Fort Worth — Dance Theatre of Harlem (DTH) has experienced some hard knocks across its expansive 44-year history, but in the end it has only made the company stronger. Founded in 1969 by Arthur Mitchell, the first African-American dancer with the New York City Ballet, and his teacher Karel Shook, DTH quickly became known throughout the U.S. as the first black classical ballet company. Since its official debut in 1971 at the New York Guggenheim Museum, DTH has shown audiences all over the world that ballet is accessible to all races.
As the story goes, Mitchell was on his way to the airport in 1968 when he heard the news of Dr. Martin Luther King, Jr.’s assassination. Instead of going to Brazil where he was to create a ballet company, he returned home to Harlem where he created a school to provide the children of the community opportunities in dance. DTH Artistic Director Virginia Johnson says the idea for starting the company came to Mitchell after he realized these young dancers didn’t have anyone to look up to in the world of classical ballet. So, he created the DTH Company to be a series of role models for these children.
“I was really fortunate in that I was a young dancer who had been told I couldn’t do ballet, even though I had trained my whole life in it, and I came to New York just at the moment Arthur Mitchell decided he was going to have a company,” Johnson says. “So, I was able to be part of that first group of dancers who were embodying the principle that given access and opportunity any human being can do anything.” During her 28 years dancing with DTH Johnson has performed most of the company’s repertoire, including principal roles in Concerto Barocco, Allegro Brillante, Agon, A Streetcar Named Desire, Fall River Legend, Swan Lake, Giselle and Voluntaries just to name a few.
Unfortunately, the company was forced to take a hiatus in 2004 due to budgetary constraints. However, DTH returned to the stage, under the direction of Johnson, in 2012 and was met with great acclaim and encouragement especially from the Harlem community. “One of the best things about bringing back the company was the enthusiasm we got from all kinds of corners. It was tremendously difficult to put together the pieces that enabled us to do this and it was a lot of hard work, but the response and encouragement from people who really wanted to see DTH again made it worth it.”
Over the past couple of decades DTH’s message of empowerment has struck a chord within many aspiring black ballerinas, including DTH company member and Allen, Texas, native Stephanie Rae Williams. “I remember the first time I saw Dance Theatre of Harlem perform. I was 16 and my mom drove me to Tyler, Texas, on a school night to see them. I remember how shocking it was because I had never seen so many dancers of color onstage doing ballet before. It was a beautiful experience.” Williams began her career with Texas Ballet Theater in 2006 and since then has dance with the Francesca Harper Project and Ballet Black before joining the restored DTH in 2012.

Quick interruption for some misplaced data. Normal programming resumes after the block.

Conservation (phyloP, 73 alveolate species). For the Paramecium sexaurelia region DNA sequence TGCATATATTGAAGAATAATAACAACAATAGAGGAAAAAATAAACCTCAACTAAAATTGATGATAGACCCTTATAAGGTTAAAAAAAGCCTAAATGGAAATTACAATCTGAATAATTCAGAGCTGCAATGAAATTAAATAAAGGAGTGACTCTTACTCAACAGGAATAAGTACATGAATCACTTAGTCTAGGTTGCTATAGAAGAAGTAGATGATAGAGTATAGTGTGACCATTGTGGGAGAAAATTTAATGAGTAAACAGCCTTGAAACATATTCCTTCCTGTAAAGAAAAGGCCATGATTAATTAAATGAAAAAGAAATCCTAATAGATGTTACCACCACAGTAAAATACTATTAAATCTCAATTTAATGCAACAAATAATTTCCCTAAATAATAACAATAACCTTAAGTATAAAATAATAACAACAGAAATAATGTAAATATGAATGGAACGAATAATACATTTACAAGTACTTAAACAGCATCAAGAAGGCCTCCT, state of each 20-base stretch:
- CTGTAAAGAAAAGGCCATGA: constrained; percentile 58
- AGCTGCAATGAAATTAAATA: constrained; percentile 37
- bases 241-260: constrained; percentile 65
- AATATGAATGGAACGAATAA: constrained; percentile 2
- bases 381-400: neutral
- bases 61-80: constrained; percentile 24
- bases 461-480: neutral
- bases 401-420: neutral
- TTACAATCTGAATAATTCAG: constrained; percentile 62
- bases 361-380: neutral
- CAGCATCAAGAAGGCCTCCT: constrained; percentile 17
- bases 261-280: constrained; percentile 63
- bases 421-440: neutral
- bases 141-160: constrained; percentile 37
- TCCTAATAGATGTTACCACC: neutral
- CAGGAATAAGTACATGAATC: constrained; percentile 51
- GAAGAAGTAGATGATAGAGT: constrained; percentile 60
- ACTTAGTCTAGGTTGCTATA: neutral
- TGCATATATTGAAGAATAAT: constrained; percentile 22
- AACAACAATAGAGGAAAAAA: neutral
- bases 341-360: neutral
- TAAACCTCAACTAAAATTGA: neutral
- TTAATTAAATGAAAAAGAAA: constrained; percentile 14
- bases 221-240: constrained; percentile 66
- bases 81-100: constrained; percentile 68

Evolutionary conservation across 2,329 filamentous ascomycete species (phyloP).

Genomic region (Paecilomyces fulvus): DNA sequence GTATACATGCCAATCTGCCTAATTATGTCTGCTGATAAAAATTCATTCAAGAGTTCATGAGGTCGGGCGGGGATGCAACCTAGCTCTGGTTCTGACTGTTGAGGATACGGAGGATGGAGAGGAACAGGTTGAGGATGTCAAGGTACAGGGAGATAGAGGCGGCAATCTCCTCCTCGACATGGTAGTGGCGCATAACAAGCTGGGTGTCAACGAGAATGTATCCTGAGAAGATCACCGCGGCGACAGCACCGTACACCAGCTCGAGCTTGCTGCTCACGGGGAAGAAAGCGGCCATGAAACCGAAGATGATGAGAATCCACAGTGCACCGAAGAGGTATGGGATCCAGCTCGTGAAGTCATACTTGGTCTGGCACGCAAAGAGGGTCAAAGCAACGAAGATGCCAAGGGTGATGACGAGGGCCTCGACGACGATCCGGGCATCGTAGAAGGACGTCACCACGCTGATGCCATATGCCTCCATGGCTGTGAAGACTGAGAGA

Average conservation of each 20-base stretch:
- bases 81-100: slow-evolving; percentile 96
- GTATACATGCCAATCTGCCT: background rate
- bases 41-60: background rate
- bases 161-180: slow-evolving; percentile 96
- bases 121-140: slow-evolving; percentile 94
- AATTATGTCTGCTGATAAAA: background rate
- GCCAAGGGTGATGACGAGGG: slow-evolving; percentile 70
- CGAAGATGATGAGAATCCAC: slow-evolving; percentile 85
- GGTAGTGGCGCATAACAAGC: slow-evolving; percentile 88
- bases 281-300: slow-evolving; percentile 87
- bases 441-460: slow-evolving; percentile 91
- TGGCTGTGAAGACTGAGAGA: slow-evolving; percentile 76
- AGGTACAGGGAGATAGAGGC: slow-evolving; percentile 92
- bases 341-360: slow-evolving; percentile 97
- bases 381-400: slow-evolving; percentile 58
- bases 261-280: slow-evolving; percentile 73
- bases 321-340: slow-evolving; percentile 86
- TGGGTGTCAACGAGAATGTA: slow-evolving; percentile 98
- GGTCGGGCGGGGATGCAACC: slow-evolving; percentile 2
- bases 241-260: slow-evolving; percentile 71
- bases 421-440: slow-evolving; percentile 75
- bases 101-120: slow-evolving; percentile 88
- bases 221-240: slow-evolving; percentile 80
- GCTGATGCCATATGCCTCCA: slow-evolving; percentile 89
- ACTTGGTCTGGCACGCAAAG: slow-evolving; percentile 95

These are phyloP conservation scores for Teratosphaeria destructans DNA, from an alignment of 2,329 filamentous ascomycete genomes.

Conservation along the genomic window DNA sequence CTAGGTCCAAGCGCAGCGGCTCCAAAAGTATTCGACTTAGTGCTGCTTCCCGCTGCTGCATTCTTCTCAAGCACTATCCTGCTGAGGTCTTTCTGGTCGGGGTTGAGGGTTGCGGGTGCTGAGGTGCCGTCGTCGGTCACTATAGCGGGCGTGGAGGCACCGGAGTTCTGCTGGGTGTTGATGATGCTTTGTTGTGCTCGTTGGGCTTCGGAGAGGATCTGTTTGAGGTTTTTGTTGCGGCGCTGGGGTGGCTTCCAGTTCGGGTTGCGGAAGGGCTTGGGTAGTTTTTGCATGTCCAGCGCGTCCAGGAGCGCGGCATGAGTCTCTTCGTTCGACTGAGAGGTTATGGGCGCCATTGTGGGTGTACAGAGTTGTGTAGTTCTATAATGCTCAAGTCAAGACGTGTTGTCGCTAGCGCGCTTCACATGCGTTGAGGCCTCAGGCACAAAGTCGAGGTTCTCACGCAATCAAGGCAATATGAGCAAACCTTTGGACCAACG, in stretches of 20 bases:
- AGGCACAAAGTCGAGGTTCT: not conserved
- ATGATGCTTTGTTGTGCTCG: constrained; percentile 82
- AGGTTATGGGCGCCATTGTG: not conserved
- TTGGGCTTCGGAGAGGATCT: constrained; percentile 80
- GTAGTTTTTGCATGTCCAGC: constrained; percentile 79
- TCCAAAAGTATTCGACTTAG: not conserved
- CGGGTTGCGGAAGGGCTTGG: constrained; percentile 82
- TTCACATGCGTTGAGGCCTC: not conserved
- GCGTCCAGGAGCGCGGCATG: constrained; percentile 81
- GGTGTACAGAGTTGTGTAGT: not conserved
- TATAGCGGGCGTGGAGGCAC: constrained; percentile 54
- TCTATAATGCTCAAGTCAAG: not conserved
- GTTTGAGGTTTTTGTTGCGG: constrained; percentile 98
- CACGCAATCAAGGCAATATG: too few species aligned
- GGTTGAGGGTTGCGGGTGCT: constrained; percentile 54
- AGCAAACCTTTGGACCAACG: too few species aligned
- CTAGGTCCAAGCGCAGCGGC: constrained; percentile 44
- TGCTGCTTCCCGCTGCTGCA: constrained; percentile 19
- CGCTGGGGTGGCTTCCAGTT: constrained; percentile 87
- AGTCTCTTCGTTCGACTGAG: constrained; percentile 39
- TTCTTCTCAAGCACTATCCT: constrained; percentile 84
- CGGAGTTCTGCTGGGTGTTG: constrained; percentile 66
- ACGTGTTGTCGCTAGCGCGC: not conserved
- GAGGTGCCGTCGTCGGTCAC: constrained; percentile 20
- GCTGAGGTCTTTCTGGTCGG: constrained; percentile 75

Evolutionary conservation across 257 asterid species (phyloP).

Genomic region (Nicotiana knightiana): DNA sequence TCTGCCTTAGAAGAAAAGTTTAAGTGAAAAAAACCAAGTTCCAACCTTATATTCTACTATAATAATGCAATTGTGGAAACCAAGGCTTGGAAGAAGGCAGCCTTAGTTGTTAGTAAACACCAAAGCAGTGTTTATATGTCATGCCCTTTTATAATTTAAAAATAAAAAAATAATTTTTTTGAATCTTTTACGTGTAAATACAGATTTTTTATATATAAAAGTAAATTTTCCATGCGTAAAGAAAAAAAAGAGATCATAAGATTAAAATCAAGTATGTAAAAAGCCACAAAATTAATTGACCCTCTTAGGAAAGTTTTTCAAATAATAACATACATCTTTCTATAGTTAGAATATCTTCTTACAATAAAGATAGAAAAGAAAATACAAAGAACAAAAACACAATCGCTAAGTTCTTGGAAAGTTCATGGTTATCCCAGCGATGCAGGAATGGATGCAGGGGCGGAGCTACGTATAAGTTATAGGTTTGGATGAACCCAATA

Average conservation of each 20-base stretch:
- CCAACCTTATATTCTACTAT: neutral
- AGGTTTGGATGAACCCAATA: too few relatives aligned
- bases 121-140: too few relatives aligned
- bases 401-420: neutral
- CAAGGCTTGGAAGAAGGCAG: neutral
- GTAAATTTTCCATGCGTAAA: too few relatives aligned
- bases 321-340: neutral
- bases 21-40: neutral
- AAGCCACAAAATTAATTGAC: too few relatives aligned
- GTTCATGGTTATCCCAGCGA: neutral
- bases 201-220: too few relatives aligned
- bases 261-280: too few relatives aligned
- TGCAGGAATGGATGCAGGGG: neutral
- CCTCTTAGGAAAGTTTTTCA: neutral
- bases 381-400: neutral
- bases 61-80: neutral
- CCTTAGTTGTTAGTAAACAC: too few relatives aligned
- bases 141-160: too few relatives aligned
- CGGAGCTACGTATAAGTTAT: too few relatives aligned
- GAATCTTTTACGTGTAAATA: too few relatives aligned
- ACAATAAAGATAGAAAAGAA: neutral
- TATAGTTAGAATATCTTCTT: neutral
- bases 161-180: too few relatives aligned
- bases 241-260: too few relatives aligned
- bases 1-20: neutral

“When I first came to the company I was so intimated by Virginia,” Williams says. “I had been so many different places and finally felt like DTH could be my home, and I so wanted her to be that next mentor figure in my life. I would constantly push myself to my breaking point, and she has really taught me to calm down and go back to the basics of ballet.”
Johnson admits that today’s dancers, like Williams, are physically and technically stronger than the dancers of her generation. “Their physical embodiment of dance is so powerful. They’re technically strong, flexible and very hungry. In my day I was at the end of that generation where you were either a modern dancer or ballet dancer, but because we have such a diverse repertoire today this generation of dancers has got to be able to do all kinds of movement.”
Today, DTH consists of 18 dancers and currently has 16 pieces in its repertoire. In its first season DTH produced 12 works, which Johnson says was pretty exhausting, but also gave the dancers a real challenge. “It gave them diversity in style and gave them opportunities to perform many different pieces,” she says.
In regards to its second season Johnson says DTH remains committed to carrying forth this message of empowerment through the arts. “We are working in classical ballet, which is an incredibly demanding art form and you are always trying to reach new heights. I think dancers are the most powerful people in the world because we have such focus and attention to detail, and we don’t settle for second best.”
Williams adds, “We had a really great first year, but there is still a lot more growth and a lot more work to be done.”
DTH’s tenacity and talent will be on display for North Texas audiences Jan. 26 at Bass Performance Hall in Fort Worth and Jan. 30 at the Irving Arts Center. The Fort Worth program includes the Act III pas de deux from Swan Lake, Ulysses Dove’s Dancing on the Front Porch of Heaven and Robert Garland’s Gloria and Return. The Irving program includes George Balanchine’s Agon, Donald Byrd’s Contested Space and Garland’s Gloria.
Williams will be dancing in both Gloria and Return in the Fort Worth performance and all three pieces in Irving. “I haven’t toured back to Texas since I moved away when I was 18 so, this will be the first time that a lot of my friends and family will see me perform. I am very excited!”
» Katie Dravenstott is a freelance writer and dance instructor in Dallas. Visit her blog at www.kddance.wordpress.com